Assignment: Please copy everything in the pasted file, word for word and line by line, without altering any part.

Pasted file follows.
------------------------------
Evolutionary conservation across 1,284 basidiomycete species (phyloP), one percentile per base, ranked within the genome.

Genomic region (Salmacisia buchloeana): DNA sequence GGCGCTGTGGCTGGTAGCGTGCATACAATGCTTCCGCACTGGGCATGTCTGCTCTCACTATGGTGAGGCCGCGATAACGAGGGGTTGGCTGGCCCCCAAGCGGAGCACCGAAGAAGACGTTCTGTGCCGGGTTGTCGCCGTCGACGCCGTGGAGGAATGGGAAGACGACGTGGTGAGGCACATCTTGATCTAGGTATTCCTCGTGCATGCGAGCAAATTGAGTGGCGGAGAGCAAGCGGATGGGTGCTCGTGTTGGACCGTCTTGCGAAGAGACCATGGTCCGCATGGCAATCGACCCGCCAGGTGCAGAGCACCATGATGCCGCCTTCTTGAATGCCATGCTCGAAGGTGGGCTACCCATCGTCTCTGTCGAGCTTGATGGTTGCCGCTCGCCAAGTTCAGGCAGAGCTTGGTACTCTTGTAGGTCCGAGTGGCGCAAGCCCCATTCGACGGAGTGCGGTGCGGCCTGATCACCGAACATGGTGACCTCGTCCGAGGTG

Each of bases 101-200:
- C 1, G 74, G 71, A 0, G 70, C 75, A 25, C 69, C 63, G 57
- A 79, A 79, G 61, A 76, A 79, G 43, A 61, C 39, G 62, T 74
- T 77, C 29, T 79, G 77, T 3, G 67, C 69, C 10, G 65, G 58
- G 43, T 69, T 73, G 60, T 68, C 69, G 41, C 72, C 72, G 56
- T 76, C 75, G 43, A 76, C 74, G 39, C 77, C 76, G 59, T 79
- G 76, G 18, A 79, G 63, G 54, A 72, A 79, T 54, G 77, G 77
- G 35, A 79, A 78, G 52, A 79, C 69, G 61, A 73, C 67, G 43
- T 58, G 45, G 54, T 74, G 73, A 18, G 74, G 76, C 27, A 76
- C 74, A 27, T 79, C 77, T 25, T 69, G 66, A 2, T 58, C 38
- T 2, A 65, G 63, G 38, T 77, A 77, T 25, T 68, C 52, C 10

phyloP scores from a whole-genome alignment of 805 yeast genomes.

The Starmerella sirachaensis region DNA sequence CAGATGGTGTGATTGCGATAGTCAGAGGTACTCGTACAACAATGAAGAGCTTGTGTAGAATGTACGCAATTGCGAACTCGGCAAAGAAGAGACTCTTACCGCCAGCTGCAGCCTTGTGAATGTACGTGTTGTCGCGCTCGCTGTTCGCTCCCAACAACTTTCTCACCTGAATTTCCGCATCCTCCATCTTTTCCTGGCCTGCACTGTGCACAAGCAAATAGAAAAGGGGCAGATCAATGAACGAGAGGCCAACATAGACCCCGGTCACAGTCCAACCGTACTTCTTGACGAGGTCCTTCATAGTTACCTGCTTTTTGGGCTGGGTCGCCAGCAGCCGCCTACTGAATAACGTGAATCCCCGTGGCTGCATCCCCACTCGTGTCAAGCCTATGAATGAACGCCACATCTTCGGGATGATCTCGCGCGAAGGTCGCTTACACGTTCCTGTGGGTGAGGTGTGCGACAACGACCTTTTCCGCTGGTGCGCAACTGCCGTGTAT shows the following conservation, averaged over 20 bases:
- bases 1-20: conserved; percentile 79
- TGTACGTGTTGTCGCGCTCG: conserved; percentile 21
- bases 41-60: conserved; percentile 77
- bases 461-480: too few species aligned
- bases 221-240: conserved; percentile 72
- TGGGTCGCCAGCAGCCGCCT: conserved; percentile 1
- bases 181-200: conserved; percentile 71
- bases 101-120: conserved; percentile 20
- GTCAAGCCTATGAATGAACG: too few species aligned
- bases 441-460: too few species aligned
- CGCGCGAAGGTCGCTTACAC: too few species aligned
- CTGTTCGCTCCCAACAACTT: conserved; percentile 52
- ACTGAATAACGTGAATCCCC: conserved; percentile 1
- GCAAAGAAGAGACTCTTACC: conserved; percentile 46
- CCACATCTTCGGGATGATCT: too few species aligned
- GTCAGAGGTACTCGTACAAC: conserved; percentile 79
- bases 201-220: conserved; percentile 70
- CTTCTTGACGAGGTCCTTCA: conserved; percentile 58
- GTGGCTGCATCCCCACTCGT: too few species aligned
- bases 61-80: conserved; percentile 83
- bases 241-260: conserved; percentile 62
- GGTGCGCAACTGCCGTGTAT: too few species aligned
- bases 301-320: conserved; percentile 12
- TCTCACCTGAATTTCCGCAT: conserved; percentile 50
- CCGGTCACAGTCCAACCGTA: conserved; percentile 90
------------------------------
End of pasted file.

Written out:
Evolutionary conservation across 1,284 basidiomycete species (phyloP), one percentile per base, ranked within the genome.

Genomic region (Salmacisia buchloeana): DNA sequence GGCGCTGTGGCTGGTAGCGTGCATACAATGCTTCCGCACTGGGCATGTCTGCTCTCACTATGGTGAGGCCGCGATAACGAGGGGTTGGCTGGCCCCCAAGCGGAGCACCGAAGAAGACGTTCTGTGCCGGGTTGTCGCCGTCGACGCCGTGGAGGAATGGGAAGACGACGTGGTGAGGCACATCTTGATCTAGGTATTCCTCGTGCATGCGAGCAAATTGAGTGGCGGAGAGCAAGCGGATGGGTGCTCGTGTTGGACCGTCTTGCGAAGAGACCATGGTCCGCATGGCAATCGACCCGCCAGGTGCAGAGCACCATGATGCCGCCTTCTTGAATGCCATGCTCGAAGGTGGGCTACCCATCGTCTCTGTCGAGCTTGATGGTTGCCGCTCGCCAAGTTCAGGCAGAGCTTGGTACTCTTGTAGGTCCGAGTGGCGCAAGCCCCATTCGACGGAGTGCGGTGCGGCCTGATCACCGAACATGGTGACCTCGTCCGAGGTG

Each of bases 101-200:
- C 1, G 74, G 71, A 0, G 70, C 75, A 25, C 69, C 63, G 57
- A 79, A 79, G 61, A 76, A 79, G 43, A 61, C 39, G 62, T 74
- T 77, C 29, T 79, G 77, T 3, G 67, C 69, C 10, G 65, G 58
- G 43, T 69, T 73, G 60, T 68, C 69, G 41, C 72, C 72, G 56
- T 76, C 75, G 43, A 76, C 74, G 39, C 77, C 76, G 59, T 79
- G 76, G 18, A 79, G 63, G 54, A 72, A 79, T 54, G 77, G 77
- G 35, A 79, A 78, G 52, A 79, C 69, G 61, A 73, C 67, G 43
- T 58, G 45, G 54, T 74, G 73, A 18, G 74, G 76, C 27, A 76
- C 74, A 27, T 79, C 77, T 25, T 69, G 66, A 2, T 58, C 38
- T 2, A 65, G 63, G 38, T 77, A 77, T 25, T 68, C 52, C 10

phyloP scores from a whole-genome alignment of 805 yeast genomes.

The Starmerella sirachaensis region DNA sequence CAGATGGTGTGATTGCGATAGTCAGAGGTACTCGTACAACAATGAAGAGCTTGTGTAGAATGTACGCAATTGCGAACTCGGCAAAGAAGAGACTCTTACCGCCAGCTGCAGCCTTGTGAATGTACGTGTTGTCGCGCTCGCTGTTCGCTCCCAACAACTTTCTCACCTGAATTTCCGCATCCTCCATCTTTTCCTGGCCTGCACTGTGCACAAGCAAATAGAAAAGGGGCAGATCAATGAACGAGAGGCCAACATAGACCCCGGTCACAGTCCAACCGTACTTCTTGACGAGGTCCTTCATAGTTACCTGCTTTTTGGGCTGGGTCGCCAGCAGCCGCCTACTGAATAACGTGAATCCCCGTGGCTGCATCCCCACTCGTGTCAAGCCTATGAATGAACGCCACATCTTCGGGATGATCTCGCGCGAAGGTCGCTTACACGTTCCTGTGGGTGAGGTGTGCGACAACGACCTTTTCCGCTGGTGCGCAACTGCCGTGTAT shows the following conservation, averaged over 20 bases:
- bases 1-20: conserved; percentile 79
- TGTACGTGTTGTCGCGCTCG: conserved; percentile 21
- bases 41-60: conserved; percentile 77
- bases 461-480: too few species aligned
- bases 221-240: conserved; percentile 72
- TGGGTCGCCAGCAGCCGCCT: conserved; percentile 1
- bases 181-200: conserved; percentile 71
- bases 101-120: conserved; percentile 20
- GTCAAGCCTATGAATGAACG: too few species aligned
- bases 441-460: too few species aligned
- CGCGCGAAGGTCGCTTACAC: too few species aligned
- CTGTTCGCTCCCAACAACTT: conserved; percentile 52
- ACTGAATAACGTGAATCCCC: conserved; percentile 1
- GCAAAGAAGAGACTCTTACC: conserved; percentile 46
- CCACATCTTCGGGATGATCT: too few species aligned
- GTCAGAGGTACTCGTACAAC: conserved; percentile 79
- bases 201-220: conserved; percentile 70
- CTTCTTGACGAGGTCCTTCA: conserved; percentile 58
- GTGGCTGCATCCCCACTCGT: too few species aligned
- bases 61-80: conserved; percentile 83
- bases 241-260: conserved; percentile 62
- GGTGCGCAACTGCCGTGTAT: too few species aligned
- bases 301-320: conserved; percentile 12
- TCTCACCTGAATTTCCGCAT: conserved; percentile 50
- CCGGTCACAGTCCAACCGTA: conserved; percentile 90